Sen. Harry Reid of Nevada, who will become Democratic leader in the next Congress, won a battle of wills in the lame-duck session by getting his science adviser, Gregory Jaczko, a seat on the Nuclear Regulatory Commission (NRC) without being confirmed by the Senate.
Jaczko, a 34-year-old physicist, like Reid opposes the Yucca Mountain nuclear waste repository in Nevada. With Jaczko opposed by the nuclear industry and nearly all Republican senators, Reid in retaliation held up dozens of President Bush's nominations in the lame-duck session.
Reid released his hold after the White House agreed to put Jaczko on the NRC with a recess nomination made when Congress is not in session. That will not please Sen. James Inhofe, chairman of the Senate Environment and Public Works Committee, who refused to give Jaczko a hearing. According to administration sources, Yucca Mountain will not be taken up during the first of Jaczko's two years on the NRC.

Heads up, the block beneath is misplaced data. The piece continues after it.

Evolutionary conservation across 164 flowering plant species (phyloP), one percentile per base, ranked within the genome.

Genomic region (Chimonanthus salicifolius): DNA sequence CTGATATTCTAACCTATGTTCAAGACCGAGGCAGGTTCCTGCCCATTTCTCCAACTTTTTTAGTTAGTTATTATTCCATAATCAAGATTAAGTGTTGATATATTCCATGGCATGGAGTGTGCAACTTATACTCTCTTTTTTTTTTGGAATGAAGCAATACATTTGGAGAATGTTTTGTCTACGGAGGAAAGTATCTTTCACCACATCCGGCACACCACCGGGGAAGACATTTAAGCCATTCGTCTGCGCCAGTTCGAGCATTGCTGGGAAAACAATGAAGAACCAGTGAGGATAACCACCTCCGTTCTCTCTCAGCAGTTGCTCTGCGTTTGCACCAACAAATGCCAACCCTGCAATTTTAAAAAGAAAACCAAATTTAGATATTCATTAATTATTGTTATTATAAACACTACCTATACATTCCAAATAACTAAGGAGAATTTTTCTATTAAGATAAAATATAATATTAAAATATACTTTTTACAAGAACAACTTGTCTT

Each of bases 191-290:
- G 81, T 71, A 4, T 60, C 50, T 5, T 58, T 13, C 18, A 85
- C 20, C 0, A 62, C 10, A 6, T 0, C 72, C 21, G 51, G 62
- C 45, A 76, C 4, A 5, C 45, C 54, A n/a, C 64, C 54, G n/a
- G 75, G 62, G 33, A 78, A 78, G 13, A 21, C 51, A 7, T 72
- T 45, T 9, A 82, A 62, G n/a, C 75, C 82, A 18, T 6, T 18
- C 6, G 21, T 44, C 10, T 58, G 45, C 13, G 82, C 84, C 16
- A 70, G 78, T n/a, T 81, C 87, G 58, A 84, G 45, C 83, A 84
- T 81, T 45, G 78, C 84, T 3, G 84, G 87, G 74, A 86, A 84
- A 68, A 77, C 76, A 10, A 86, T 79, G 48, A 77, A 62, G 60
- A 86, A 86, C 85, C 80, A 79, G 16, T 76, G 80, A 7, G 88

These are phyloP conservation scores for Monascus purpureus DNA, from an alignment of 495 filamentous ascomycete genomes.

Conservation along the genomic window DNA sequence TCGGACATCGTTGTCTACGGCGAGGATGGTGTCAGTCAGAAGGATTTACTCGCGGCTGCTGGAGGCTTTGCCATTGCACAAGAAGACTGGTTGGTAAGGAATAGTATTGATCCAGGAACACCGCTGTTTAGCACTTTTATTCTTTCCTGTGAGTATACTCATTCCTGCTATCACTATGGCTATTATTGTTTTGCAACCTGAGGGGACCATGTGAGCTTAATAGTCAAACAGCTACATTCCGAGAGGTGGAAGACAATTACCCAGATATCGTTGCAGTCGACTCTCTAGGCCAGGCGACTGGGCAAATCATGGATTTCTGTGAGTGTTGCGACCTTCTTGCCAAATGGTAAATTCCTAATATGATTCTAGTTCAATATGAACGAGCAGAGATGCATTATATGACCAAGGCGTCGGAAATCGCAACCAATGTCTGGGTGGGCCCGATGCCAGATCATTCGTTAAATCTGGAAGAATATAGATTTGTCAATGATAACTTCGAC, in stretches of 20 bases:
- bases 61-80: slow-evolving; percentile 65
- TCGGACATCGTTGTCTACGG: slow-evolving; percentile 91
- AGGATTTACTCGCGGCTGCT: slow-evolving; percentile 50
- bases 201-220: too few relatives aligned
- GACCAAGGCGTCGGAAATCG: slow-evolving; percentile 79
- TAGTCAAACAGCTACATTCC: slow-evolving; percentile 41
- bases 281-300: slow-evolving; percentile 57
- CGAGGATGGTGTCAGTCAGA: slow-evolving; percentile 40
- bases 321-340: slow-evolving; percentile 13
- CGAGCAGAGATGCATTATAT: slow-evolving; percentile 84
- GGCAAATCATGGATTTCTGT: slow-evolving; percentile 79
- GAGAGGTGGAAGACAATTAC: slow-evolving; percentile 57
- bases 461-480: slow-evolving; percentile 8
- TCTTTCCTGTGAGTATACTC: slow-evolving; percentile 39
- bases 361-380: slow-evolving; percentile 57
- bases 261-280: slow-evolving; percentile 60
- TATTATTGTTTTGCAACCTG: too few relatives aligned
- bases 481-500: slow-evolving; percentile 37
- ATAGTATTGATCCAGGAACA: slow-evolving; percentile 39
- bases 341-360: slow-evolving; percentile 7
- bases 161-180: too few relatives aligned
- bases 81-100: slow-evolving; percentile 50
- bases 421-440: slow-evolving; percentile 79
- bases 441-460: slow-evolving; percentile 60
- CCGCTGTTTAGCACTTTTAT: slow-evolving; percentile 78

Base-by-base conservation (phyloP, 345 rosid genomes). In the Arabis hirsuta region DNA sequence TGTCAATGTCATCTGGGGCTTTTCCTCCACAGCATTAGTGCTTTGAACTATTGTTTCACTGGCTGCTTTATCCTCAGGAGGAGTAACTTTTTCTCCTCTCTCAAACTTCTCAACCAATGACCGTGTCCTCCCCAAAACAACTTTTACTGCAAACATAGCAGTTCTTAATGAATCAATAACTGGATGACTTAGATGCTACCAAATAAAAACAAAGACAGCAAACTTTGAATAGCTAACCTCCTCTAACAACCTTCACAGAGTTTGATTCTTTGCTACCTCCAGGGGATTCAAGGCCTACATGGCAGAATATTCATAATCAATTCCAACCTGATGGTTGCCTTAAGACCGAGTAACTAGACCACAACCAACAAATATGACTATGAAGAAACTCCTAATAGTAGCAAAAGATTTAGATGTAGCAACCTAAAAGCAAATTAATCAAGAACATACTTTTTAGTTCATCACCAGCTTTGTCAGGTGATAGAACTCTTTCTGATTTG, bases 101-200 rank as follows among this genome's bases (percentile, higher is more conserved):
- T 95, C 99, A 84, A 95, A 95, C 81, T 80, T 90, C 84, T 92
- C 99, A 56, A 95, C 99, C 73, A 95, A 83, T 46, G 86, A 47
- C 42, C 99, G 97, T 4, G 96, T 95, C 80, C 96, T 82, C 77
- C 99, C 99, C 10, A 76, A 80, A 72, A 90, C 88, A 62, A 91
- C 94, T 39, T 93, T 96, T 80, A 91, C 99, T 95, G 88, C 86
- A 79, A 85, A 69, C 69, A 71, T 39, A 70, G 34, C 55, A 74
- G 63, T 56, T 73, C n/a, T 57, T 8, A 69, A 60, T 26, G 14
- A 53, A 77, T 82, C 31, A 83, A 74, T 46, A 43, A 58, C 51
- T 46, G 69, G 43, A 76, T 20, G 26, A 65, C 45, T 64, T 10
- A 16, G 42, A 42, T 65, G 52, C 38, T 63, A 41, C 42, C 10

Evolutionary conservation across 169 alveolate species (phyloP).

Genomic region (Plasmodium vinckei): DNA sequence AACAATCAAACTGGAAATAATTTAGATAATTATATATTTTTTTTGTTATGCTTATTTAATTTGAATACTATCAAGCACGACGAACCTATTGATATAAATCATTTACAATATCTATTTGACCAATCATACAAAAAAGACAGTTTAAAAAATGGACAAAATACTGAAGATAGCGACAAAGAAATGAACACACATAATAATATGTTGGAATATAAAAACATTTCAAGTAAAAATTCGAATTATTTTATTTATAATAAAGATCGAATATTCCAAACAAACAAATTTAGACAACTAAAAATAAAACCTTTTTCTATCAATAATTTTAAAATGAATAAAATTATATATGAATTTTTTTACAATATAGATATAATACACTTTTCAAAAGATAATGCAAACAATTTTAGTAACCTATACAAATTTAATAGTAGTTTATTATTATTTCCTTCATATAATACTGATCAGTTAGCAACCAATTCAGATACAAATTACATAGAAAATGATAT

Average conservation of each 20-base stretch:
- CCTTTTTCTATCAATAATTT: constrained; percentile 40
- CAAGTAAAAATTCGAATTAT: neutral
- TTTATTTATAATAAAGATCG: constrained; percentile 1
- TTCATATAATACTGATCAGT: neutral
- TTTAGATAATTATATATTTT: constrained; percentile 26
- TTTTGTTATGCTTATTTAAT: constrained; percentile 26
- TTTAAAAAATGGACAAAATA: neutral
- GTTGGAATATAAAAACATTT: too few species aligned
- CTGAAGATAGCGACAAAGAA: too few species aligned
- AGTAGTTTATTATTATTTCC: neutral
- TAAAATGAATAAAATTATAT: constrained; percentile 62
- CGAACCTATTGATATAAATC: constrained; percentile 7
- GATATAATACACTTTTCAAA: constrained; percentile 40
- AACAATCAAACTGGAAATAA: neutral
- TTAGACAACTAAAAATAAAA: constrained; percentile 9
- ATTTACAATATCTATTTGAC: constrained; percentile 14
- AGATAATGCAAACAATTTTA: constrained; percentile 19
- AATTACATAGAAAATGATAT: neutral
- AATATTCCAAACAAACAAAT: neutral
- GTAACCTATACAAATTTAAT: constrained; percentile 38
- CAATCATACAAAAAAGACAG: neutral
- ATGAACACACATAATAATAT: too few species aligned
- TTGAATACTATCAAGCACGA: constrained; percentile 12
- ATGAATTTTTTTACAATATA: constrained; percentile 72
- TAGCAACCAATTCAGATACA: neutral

Sen. Lincoln Chafee, who declared he was not voting for George W. Bush's re-election and considered leaving the Republican Party, may face trouble in Rhode Island's 2006 GOP primary.
Chafee's conduct upset Rhode Island Republicans, who may support Cranston Mayor Stephen Laffey in a possible Senate bid. Laffey, who describes himself as a populist and is more conservative than Chafee, won re-election by a landslide in heavily Democratic Cranston after cleaning up its finances.
Independent voters, comprising about half of Rhode Island's electorate, can vote in the Republican primary to save Chafee. But many will be attracted to a multi-candidate Democratic contest to oppose conservative Republican Gov. Donald Carcieri.